Katie Dellamaggiore ’00 directs Brooklyn Castle, a documentary following the triumphant path of champion chess students at an inner-city school.

by Carolyn Arnold, MBA’13

It seems like an unlikely tale: a belowthe- poverty-line inner city middle school in Brooklyn, New York, has won more national chess championships than any other school in the nation. Sound intriguing? It’s all revealed in the critically acclaimed Brooklyn Castle, a documentary directed by Katie Dellamaggiore ’00 through her production company, Rescue Media.

As a fellow Brooklyn native, Dellamaggiore was both surprised and proud when she heard that Brooklyn’s intermediate school I.S. 318 had the top number of chess championships. She had been looking for a compelling story for her new production company to undertake and when she discovered the school she jumped at the chance to meet them.

“That’s what caught my attention,” Dellamaggiore said. “I’m from Brooklyn and I had no idea that we were home to the best scholastic public school chess players. When you think of highachieving chess players, you think of a private school or suburban school. But the best are from a school in Brooklyn that has a high percentage of poverty.”

Dellamaggiore wanted people to know that I.S. 318 was defying expectations and was eager to tell their story in the best way she knew how – through film.

For her, documentaries are the best way to communicate real people’s stories. As a student at Fairfield, she soon found a way to develop her interest. “I knew I was interested in communication but wasn’t sure where that would lead — print, television, corporate communication, or public relations. Fairfield had all of that and it was close enough to the city so I could do an internship,” Dellamaggiore said. While a student, the communication major — who also had minors in film and Spanish — took part in Ham Channel productions and worked with the equipment available from the Media Center to put together short films. Rev. James Mayzik, S.J., associate professor of film, television, and media arts and director of the Media Center, was a huge influence on her work. “He put so much passion and commitment into that program and without him I don’t think it would exist,” she said.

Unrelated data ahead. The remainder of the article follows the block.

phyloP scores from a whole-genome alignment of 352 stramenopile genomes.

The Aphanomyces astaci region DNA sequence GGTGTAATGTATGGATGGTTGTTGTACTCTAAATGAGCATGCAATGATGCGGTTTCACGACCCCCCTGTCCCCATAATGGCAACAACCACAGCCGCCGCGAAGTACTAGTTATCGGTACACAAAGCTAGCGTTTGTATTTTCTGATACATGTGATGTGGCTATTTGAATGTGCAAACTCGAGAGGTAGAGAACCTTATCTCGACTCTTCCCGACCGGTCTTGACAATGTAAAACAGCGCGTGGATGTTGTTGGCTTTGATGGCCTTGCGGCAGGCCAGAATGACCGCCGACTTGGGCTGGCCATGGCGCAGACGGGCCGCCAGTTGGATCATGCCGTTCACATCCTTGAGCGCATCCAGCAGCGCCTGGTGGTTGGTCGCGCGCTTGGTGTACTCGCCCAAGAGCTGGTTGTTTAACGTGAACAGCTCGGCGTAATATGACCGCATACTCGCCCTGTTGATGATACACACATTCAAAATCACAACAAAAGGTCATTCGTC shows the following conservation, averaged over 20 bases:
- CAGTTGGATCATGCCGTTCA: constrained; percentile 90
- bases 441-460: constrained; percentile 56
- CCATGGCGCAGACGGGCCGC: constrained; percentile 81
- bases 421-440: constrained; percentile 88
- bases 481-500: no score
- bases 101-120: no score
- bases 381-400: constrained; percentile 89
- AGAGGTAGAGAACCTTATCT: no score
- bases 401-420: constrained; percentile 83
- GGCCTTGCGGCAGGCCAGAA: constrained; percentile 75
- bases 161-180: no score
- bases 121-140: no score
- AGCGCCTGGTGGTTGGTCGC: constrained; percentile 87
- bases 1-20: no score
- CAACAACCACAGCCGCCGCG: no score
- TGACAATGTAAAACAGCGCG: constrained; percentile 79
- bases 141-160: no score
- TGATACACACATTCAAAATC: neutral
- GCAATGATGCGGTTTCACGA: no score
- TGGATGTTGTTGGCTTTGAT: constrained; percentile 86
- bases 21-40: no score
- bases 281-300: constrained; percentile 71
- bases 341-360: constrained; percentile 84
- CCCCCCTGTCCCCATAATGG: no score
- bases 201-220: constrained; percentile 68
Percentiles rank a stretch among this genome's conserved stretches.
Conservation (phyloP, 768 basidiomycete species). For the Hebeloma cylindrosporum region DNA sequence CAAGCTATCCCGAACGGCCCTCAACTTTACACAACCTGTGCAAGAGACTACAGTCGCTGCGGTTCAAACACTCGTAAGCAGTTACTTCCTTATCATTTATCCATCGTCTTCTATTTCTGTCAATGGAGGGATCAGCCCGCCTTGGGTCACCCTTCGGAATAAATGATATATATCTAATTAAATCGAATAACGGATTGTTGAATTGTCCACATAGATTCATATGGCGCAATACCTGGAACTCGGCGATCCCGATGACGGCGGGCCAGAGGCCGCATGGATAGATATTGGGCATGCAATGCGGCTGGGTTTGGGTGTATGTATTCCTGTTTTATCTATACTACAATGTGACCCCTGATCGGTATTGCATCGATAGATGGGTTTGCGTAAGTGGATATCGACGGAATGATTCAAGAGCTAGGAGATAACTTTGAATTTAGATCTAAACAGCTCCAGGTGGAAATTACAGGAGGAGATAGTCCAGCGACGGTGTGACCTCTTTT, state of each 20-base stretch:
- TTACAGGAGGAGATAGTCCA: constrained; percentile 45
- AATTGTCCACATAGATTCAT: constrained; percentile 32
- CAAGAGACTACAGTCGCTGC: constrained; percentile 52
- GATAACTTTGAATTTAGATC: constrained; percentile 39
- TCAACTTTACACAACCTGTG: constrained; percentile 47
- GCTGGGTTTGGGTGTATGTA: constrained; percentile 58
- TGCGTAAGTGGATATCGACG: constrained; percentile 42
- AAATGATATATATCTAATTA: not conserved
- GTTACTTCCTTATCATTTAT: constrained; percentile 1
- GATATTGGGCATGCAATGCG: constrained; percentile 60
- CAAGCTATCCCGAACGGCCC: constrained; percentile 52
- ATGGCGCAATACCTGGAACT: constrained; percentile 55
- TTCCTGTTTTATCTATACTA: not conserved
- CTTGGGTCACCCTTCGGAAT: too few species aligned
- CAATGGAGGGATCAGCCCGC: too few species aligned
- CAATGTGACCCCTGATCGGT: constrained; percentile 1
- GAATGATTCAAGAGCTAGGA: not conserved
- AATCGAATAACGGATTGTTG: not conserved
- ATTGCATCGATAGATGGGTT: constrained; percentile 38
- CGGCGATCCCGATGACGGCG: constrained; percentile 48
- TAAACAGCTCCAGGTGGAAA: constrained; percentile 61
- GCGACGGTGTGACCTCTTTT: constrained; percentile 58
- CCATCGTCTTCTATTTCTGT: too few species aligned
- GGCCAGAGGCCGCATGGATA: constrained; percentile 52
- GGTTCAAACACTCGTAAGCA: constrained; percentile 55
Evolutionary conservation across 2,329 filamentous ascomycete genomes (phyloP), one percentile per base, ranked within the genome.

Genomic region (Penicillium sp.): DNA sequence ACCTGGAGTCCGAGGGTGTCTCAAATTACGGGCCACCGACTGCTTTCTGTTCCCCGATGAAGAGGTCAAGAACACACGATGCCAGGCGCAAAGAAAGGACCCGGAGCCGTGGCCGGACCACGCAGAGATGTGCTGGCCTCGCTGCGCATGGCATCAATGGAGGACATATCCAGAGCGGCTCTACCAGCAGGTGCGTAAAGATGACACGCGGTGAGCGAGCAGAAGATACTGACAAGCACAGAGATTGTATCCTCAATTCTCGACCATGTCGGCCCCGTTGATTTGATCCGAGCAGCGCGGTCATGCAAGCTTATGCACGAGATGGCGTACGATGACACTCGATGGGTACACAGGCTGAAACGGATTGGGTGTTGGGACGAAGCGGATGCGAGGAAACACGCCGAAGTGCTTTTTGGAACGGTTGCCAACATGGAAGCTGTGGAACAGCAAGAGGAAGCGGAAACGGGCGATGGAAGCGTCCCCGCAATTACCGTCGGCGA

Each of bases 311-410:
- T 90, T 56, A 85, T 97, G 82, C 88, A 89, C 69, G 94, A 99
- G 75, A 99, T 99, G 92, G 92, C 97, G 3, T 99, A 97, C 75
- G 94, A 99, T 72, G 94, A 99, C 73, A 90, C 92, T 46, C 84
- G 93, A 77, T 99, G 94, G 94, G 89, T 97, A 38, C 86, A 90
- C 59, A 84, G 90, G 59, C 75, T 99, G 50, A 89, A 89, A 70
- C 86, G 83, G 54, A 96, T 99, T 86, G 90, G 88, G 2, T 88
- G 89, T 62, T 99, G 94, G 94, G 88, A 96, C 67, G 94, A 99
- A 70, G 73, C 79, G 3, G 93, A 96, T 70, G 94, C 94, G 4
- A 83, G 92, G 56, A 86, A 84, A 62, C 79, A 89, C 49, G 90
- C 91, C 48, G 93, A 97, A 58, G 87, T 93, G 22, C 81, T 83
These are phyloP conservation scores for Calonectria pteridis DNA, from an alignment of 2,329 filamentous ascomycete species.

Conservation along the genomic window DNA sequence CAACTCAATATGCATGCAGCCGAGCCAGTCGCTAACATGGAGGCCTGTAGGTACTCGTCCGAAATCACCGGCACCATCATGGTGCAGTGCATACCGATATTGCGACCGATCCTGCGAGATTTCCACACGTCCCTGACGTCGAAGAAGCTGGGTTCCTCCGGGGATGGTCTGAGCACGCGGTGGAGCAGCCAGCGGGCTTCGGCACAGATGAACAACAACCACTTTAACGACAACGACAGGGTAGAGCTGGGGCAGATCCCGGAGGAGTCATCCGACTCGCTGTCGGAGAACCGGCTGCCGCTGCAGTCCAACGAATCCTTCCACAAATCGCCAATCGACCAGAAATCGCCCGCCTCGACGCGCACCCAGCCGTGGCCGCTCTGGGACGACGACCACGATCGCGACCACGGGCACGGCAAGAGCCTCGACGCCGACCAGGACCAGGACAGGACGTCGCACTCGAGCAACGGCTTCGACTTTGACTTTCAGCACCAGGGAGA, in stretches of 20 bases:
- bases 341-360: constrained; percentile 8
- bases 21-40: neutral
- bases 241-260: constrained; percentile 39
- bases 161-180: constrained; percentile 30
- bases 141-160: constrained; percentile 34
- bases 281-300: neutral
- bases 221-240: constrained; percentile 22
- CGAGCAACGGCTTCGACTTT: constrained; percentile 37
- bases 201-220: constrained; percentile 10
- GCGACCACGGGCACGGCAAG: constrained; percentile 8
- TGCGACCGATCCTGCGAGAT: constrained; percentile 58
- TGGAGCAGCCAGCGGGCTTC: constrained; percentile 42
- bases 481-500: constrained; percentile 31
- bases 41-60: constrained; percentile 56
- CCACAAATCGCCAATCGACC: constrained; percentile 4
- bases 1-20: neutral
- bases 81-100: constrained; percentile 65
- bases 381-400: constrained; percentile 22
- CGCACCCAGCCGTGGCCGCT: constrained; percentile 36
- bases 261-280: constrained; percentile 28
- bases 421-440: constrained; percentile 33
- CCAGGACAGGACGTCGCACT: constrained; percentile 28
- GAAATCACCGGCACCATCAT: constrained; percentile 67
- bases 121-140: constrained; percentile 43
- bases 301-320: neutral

One memorable assignment Dellamaggiore had was to put together short stories on seniors who were reflecting on their upcoming graduation. “I remember showing it to them after we edited it and they were emotional and tearing up,” she recalled. “When that happened I thought to myself, ‘Oh my gosh, I did that.’ I couldn’t believe that something that I made was affecting people so much. And that’s where I got my taste for documentaries.”

Left: Katie Dellamaggiore '00; Right: Promotional poster for Brooklyn Castle.

Left: Katie Dellamaggiore ’00; Right: Promotional poster for Brooklyn Castle.

After spending several years working at MTV (where she had also interned while a student) she decided to focus her energy on documentaries. “I really enjoyed working at MTV. There was lots of hands-on production work and it was fun, but more entertainment focused,” she said. “I was craving the long-form, deep storytelling experience so I began working with filmmakers on their projects.” Once she made the switch, Dellamaggiore worked on well-reviewed films such as To Die in Jerusalem, 39 Pounds of Love, and American Teen.

When she decided she wanted to tell the story of the chess club, Dellamaggiore reached out to the administration at I.S. 318 and received permission to interview students, teachers, and families; travel with the team; and basically follow the life of the school and its students. She and her production team, which consisted of her husband and business partner, Nelson (editor and producer) and her brother Brian Schultz (director of photography and producer), spent a year and a half filming and another year and a half editing. In that time, her team spent hours talking to the students and teachers, learning about their backgrounds, goals, and struggles. Another Fairfield alumnus, Neal Flaherty ’00 was a co-executive producer of the film.

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